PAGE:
Dave Lull asked me to recommend a translation of Chekhov’s stories, and I regret having flooded him with a surfeit of information. Normally, I keep such things brief. Too much enthusiasm can scuttle the enthusiasm of others. Consider the Jehovah’s Witnesses. My excuse is that Chekhov is one of those rare writers one loves equally for his life and work. Without falling for the biographical fallacy, you accept the two as inextricable compliments. You wish to read everything by such writers and most things about them. On my list: Montaigne, Samuel Johnson, Thoreau, Henry James, Samuel Beckett, John Berryman.
To Dave I suggested the Pevear/Volokhonsky translation of 30 chronologically arranged stories, titled Stories, published by Bantam in 2000. Let’s hope they put out more. Inevitably, we English-language readers owe a debt to the industrious Constance Garnett who, between 1916 and 1922, translated and published 201 of Chekhov’s stories in 13 volumes. In the nineteen-eighties, the Ecco Press reissued them and I acquired the entire set, even though the order of the stories remains random and you get little sense of Chekhov’s development as a writer. Someone has created a website where all 201 stories can be read in order. Garnett’s slightly fusty English has a charm many of us find inseparable from the charm of Chekhov himself.
She must have been a remarkable woman. While studying Greek and Latin at Cambridge, she also learned Russian from friends. In 1893, she visited Russia, met Tolstoy and resolved to translate the bounty of 19th-century Russian literature. Beside Chekhov and Tolstoy, she translated Dostoevsky, Gogol, Goncharev, Ostrovsky, Pushkin and Turgenev, among others. It’s jarring to think that Garnett was born in 1861, one year after Chekhov, but died in 1946, 42 years after his death. On Jan. 29, we celebrate Chekhov’s 147th birthday.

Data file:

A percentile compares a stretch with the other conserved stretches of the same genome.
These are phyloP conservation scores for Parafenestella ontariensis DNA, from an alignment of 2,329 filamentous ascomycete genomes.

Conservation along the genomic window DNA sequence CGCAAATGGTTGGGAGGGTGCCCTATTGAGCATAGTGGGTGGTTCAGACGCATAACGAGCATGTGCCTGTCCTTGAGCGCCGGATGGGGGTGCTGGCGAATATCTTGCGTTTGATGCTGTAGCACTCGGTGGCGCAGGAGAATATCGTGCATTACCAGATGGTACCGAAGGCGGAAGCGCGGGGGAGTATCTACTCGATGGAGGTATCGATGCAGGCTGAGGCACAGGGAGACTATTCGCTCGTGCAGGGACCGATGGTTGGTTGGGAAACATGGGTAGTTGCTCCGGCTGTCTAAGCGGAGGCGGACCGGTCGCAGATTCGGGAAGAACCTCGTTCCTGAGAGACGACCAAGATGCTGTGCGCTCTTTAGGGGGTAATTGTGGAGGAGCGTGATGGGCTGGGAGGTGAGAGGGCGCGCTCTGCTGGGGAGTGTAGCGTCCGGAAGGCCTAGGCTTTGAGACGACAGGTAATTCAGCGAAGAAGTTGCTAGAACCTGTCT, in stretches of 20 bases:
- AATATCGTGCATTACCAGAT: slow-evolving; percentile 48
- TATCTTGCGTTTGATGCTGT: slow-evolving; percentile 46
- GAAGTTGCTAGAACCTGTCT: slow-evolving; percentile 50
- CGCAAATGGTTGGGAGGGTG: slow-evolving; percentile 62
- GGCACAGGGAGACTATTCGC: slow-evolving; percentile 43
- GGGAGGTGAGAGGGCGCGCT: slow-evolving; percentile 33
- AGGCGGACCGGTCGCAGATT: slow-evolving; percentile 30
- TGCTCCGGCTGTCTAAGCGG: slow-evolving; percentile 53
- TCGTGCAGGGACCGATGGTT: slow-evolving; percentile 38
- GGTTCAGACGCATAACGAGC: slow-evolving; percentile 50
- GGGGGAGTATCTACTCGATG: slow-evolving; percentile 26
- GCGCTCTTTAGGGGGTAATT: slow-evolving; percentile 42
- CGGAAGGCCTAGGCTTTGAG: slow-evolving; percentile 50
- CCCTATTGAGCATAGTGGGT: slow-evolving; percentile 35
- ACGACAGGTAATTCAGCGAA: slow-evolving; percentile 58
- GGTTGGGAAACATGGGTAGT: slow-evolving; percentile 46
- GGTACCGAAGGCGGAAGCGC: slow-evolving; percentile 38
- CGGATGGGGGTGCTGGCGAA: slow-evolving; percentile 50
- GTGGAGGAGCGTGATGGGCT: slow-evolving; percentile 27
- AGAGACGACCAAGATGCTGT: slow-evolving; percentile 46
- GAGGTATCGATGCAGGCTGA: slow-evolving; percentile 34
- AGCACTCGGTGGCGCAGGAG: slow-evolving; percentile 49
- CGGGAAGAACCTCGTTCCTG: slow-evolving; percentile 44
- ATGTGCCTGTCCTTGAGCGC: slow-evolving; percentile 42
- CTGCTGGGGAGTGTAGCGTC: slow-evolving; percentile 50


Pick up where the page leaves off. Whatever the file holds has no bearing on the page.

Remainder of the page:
I also recommended that Dave read Donald Rayfield’s Anton Chekhov: A Life, the standard biography in English. Chekhov ranks almost in the letter-writing pantheon of Keats, Flaubert and Flannery O’Connor. I suggest Anton Chekhov: A Life in Letters, edited by Rosamund Bartlett, and translated by Barlett and Anthony Phillips. Penguin published it in 2004. For lovers of Chekhov, and lovers of romance and human devotion, I recommend Dear Writer, Dear Actress: The Love Letters of Anton Chekhov and Olga Knipper. Translated and edited by Jean Benedetti, the biographer of Stanislavski, Ecco Press published the volume in 1997. The letters begin in 1899, when Knipper and Chekhov were already lovers, and Knipper was a leading member of the Moscow Art Theater. She appeared as Elena in his Uncle Vanya, Masha in Three Sisters, and Ranevskaya in The Cherry Orchard. The couple married in 1901, three years before his death from tuberculosis at the age of 44. From Yalta, on Oct. 14, 1903, nine months before his death, Chekhov wrote to Knipper:
“[…] I sent for Altschuler as I was sick of having the runs. He ordered me to eat up to eight eggs a day and minced ham. […] Being without you is like being without hands. I’m on a desert island […]”
For two months after Chekhov’s death, Knipper kept a diary of letters addressed to him. It makes for heartbreaking reading. On Aug. 19, 1904, she wrote:
“At last I am able to write to you Anton, my dear, my sweet, so near and yet so far! I don’t know where you are now. I’ve been waiting a long time for the day when I could write to you. Today, I went to Moscow and visited your grave…”